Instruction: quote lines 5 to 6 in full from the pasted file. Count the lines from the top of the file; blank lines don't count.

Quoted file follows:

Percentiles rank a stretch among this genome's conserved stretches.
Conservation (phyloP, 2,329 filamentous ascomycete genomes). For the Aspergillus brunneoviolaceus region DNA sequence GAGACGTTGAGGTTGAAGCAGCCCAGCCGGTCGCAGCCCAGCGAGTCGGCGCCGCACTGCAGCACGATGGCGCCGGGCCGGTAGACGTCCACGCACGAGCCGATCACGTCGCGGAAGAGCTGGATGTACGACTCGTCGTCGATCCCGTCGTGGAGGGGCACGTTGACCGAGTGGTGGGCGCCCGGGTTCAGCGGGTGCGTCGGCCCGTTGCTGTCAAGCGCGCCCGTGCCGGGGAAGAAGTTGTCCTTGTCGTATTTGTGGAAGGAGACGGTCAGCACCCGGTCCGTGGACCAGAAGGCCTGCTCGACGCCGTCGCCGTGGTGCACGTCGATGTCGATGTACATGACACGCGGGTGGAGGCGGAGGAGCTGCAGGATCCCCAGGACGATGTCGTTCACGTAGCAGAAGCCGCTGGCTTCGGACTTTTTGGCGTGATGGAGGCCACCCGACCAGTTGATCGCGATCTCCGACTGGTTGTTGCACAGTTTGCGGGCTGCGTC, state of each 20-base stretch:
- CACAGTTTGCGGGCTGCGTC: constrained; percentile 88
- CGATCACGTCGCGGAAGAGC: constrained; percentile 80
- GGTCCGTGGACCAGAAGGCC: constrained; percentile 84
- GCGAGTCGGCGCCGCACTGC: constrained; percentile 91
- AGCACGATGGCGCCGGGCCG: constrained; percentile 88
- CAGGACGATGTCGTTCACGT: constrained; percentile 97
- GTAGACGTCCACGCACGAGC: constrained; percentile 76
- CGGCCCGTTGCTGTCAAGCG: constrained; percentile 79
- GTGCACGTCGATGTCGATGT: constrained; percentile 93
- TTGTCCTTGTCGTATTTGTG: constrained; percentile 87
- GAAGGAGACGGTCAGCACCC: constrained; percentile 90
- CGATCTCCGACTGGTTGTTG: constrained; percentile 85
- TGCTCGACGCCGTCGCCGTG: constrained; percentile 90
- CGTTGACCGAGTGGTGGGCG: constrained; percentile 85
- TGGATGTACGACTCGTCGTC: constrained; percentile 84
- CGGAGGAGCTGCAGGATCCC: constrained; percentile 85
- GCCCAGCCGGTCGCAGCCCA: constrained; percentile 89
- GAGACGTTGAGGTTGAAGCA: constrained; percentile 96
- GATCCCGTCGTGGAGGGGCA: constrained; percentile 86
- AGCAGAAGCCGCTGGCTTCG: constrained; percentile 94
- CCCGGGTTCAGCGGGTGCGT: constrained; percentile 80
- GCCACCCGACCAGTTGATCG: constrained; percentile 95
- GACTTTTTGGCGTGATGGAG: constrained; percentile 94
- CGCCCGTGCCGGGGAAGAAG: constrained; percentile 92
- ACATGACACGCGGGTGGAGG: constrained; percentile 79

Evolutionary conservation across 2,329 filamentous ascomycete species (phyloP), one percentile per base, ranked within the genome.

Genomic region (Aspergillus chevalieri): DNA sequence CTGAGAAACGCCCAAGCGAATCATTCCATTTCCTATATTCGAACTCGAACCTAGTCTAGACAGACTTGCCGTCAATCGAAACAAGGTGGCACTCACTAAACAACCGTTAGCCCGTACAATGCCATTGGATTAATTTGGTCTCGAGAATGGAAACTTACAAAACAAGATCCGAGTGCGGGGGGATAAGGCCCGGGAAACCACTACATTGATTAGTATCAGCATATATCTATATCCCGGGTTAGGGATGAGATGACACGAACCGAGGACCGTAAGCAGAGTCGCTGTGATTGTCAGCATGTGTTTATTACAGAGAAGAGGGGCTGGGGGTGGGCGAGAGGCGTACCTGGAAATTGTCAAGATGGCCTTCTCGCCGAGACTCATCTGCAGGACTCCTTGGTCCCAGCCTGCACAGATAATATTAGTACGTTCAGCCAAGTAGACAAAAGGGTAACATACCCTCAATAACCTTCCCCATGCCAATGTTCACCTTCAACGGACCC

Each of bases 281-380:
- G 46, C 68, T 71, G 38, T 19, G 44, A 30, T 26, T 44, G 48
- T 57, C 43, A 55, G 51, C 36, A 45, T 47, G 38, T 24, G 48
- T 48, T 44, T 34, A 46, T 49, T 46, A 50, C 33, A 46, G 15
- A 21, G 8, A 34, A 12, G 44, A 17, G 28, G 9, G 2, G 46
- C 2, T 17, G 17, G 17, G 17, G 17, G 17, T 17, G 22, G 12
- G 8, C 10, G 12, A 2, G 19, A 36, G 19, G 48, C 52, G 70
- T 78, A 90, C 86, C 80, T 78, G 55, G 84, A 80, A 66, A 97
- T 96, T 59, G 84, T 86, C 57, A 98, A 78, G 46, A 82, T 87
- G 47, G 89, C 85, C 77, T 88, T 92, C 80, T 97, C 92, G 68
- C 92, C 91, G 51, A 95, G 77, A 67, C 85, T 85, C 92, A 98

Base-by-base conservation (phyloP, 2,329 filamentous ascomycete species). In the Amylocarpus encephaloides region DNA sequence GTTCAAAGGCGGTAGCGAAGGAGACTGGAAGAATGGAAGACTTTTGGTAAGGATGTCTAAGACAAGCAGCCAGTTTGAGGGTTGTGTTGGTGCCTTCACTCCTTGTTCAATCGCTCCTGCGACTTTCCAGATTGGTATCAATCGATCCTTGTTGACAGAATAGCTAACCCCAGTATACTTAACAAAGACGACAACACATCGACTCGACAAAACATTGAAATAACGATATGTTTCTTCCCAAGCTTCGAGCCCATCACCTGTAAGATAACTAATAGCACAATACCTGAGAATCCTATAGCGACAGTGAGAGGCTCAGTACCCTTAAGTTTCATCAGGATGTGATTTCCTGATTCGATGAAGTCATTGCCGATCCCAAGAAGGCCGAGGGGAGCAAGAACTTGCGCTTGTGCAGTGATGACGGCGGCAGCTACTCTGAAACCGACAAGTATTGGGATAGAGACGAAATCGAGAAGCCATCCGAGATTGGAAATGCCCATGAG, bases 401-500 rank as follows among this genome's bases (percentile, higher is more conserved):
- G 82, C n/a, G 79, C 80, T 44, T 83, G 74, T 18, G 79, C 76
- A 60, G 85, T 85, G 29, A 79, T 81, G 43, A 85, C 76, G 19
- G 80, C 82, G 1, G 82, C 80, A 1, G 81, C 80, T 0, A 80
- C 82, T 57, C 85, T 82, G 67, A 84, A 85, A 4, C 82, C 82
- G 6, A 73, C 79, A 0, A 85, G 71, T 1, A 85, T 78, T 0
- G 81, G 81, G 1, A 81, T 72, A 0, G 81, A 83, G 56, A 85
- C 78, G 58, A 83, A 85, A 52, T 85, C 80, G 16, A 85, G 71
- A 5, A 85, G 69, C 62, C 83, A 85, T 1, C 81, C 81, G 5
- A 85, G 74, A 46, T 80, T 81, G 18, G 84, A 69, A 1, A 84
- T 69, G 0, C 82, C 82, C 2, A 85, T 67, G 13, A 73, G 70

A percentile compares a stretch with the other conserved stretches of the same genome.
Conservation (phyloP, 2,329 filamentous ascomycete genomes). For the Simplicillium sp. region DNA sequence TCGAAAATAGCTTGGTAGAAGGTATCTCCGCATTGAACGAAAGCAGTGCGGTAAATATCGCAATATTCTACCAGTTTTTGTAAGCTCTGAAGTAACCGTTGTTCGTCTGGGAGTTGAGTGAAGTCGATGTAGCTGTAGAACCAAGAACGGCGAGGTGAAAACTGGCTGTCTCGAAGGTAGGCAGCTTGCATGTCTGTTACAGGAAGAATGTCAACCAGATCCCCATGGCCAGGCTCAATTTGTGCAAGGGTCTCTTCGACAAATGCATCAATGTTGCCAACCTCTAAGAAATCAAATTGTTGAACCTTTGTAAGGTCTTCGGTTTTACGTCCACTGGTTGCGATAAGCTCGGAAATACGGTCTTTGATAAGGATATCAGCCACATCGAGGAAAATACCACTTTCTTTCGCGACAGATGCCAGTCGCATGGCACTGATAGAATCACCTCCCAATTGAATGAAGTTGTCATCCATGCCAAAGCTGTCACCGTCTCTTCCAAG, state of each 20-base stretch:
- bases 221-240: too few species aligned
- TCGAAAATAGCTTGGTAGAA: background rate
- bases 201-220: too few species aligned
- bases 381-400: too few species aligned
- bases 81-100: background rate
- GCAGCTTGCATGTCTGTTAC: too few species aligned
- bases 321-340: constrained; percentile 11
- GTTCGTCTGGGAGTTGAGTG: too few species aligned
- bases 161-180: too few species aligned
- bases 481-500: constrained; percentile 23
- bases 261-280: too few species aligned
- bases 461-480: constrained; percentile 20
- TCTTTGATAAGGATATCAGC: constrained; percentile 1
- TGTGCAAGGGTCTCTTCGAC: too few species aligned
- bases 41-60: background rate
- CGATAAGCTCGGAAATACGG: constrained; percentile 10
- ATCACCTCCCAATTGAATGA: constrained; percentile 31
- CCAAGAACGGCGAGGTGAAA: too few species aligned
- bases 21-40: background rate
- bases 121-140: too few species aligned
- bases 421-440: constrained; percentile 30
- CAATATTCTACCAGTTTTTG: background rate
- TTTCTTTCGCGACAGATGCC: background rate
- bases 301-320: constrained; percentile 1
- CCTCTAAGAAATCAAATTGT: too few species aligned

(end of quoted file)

- GGTCCGTGGACCAGAAGGCC: constrained; percentile 84
- GCGAGTCGGCGCCGCACTGC: constrained; percentile 91